Moving averages are one of the oldest trading tools. Futures traders use moving averages to reveal the underlying trend behind short-term price variations. Moving averages are a valuable indicator that can be used with other indicators to trigger buy signals.

A simple moving average is the average of a series of closing prices over a set period of time. For example, to determine a 3-day moving average of a commodity, the closing prices for three consecutive days are added together and divided by 3. A 20-day moving average would add the closing prices for 20 days and divide by 20. The “moving” is created by re-adding and re-dividing each day. In recalculating, the earliest closing price is dropped and the newest closing price is added before the figures are averaged. In our example, you are always averaging 3 prices for the three most recent consecutive days; however, those days are progressing in time through the month; therefore, the average is “moving.”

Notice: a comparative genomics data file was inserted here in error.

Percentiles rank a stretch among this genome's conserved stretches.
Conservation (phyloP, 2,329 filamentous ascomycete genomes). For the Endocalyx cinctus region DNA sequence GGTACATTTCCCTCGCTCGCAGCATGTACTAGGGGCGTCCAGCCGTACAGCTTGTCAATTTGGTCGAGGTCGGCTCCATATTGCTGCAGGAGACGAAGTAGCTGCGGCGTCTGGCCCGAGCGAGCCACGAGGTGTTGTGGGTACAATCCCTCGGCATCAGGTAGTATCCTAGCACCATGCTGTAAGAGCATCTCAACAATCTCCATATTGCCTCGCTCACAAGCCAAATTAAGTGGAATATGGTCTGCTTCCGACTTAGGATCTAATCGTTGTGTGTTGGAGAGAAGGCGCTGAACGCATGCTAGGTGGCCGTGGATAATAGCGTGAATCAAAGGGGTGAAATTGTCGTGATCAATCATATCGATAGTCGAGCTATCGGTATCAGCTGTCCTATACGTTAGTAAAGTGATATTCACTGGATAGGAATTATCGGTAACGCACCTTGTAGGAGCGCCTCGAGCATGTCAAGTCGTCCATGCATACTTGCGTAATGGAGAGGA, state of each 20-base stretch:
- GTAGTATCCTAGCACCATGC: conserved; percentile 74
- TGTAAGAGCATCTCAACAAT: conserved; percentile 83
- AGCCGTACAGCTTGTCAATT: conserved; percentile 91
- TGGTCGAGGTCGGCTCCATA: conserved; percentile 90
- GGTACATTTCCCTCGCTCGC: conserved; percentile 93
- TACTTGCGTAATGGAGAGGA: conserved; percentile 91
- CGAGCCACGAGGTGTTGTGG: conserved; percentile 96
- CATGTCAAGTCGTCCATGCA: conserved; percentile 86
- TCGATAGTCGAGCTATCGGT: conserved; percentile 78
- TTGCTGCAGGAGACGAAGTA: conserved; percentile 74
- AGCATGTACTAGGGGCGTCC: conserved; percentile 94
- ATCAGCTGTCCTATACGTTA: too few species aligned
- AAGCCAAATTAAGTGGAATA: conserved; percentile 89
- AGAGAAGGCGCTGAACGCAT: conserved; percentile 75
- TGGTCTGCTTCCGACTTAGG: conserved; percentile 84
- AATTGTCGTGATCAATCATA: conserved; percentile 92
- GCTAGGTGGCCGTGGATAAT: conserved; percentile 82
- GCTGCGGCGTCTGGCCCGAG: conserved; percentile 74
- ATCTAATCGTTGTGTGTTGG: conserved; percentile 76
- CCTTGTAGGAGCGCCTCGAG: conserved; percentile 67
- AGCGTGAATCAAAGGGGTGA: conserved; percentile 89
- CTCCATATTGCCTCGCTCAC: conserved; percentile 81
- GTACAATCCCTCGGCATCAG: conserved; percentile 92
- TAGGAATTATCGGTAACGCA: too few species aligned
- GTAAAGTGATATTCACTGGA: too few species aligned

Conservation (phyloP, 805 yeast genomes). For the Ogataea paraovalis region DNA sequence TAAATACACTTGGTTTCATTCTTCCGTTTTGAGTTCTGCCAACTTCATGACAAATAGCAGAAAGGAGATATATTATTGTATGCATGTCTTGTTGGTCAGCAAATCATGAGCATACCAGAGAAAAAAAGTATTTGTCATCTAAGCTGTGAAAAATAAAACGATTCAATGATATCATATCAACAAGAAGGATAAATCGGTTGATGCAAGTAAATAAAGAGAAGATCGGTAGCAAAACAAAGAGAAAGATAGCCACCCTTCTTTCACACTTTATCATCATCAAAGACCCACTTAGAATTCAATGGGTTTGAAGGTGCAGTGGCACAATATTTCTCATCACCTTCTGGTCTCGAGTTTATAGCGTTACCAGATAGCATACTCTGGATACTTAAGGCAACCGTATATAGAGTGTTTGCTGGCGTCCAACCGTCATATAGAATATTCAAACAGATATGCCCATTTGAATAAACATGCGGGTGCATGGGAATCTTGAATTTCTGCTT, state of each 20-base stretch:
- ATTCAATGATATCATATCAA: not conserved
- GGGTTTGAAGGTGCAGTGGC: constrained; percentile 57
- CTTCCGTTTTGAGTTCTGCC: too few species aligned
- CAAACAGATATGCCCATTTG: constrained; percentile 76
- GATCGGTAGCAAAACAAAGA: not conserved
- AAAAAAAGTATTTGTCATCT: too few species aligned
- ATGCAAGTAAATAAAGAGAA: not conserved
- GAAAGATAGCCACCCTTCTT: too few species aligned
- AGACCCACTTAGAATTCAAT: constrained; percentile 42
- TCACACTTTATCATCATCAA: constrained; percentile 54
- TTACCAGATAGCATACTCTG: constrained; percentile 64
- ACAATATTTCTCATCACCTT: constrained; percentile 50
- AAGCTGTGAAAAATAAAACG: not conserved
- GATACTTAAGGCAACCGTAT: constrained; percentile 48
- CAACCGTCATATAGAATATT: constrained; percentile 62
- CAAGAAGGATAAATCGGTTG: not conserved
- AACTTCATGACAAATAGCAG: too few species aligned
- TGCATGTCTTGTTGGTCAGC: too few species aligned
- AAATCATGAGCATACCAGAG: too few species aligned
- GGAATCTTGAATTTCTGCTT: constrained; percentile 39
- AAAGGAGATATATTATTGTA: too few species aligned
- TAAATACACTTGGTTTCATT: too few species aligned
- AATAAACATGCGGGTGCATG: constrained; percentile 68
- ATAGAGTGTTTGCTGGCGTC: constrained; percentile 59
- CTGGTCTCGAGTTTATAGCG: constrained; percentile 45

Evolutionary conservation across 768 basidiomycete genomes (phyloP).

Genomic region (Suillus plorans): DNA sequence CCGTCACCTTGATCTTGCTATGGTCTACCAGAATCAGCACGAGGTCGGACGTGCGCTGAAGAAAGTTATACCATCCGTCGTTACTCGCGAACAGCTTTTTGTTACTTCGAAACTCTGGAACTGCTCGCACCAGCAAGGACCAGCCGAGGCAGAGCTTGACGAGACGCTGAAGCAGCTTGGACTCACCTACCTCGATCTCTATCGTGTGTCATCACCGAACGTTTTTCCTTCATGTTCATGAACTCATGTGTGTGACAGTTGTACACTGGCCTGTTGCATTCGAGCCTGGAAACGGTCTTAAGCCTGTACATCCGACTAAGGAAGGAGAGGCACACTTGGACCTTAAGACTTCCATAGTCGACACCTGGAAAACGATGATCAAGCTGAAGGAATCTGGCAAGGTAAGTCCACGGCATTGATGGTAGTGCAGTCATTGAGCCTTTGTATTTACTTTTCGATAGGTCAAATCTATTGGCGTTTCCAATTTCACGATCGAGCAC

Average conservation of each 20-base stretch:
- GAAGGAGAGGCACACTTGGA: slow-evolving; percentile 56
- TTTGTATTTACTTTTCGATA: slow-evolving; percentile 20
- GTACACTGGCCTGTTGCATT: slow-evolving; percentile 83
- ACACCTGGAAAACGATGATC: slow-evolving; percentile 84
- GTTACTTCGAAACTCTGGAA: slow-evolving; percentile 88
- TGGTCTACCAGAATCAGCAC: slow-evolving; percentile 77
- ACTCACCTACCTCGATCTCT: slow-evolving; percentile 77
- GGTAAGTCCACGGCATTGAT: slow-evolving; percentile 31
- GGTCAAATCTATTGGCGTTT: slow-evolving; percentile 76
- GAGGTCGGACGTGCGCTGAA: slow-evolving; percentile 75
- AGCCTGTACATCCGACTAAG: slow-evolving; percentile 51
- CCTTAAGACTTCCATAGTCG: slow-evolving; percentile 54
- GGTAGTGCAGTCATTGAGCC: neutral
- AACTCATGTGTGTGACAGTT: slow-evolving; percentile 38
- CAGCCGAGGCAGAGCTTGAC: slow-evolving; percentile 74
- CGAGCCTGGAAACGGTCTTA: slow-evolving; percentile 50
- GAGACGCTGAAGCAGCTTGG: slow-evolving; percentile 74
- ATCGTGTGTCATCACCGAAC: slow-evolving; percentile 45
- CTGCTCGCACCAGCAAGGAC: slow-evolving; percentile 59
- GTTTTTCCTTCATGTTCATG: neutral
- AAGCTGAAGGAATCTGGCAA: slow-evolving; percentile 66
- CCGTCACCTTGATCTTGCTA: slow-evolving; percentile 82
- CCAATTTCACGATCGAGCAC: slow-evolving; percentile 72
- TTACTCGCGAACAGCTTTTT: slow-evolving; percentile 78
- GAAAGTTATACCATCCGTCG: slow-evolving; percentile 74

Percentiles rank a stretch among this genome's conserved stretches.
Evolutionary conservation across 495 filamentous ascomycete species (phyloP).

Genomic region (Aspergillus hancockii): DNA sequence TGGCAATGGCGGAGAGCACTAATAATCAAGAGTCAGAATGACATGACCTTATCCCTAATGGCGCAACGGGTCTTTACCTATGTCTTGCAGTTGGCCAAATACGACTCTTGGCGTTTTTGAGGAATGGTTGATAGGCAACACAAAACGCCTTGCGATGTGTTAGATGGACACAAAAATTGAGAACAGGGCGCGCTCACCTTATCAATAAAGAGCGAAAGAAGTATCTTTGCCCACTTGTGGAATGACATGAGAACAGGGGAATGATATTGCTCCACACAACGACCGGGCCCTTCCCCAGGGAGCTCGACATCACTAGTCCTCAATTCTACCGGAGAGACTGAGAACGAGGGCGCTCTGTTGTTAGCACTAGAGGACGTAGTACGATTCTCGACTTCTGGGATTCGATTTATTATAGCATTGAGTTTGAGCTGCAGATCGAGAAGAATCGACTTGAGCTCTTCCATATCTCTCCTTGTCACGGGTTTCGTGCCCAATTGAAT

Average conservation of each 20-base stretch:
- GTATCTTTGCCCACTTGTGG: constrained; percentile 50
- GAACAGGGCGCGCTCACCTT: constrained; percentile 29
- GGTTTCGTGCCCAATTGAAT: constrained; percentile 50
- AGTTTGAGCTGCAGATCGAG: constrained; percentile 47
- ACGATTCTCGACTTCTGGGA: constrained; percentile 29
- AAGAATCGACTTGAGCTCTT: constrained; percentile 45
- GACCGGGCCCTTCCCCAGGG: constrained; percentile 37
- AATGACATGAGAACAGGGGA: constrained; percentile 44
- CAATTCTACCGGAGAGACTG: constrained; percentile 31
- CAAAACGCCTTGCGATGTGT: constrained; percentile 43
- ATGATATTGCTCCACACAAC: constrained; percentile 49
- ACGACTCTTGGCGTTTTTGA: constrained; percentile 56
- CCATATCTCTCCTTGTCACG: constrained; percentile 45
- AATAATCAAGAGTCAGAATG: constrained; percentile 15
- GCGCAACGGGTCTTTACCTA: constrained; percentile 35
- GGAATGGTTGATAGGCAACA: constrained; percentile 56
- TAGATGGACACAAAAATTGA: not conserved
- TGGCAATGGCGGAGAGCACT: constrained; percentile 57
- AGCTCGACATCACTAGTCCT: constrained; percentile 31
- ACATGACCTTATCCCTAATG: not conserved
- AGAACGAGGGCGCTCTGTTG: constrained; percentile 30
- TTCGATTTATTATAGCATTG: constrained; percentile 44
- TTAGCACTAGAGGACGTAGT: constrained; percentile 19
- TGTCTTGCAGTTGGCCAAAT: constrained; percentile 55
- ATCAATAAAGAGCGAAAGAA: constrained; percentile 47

Because they use information that has already taken place, moving averages are “lagging” indicators. They are also “trend following” indicators that are most useful in trending price patterns in which an uptrend or downtrend is firmly entrenched. Moving averages often serve as both support and resistance points.When graphed, horizontal, or “flatline” moving averages have no predictive value.

The most common moving averages, those touted on the financial networks are 20-, 40-, 50-, and 200-day averages. Also effective are 10-, 30- and 100-day averages. Some traders create their own moving averages at intervals that appeal to them: 12, 18, 21, etc. days. Determine the time periods you believe will be most effective and stick with them. As a rule of thumb, limit your charts to no more than 4 or 5 moving averages per chart to avoid confusion.

For more information about Bill McCready’s trading system, visit Futures Trading Secrets.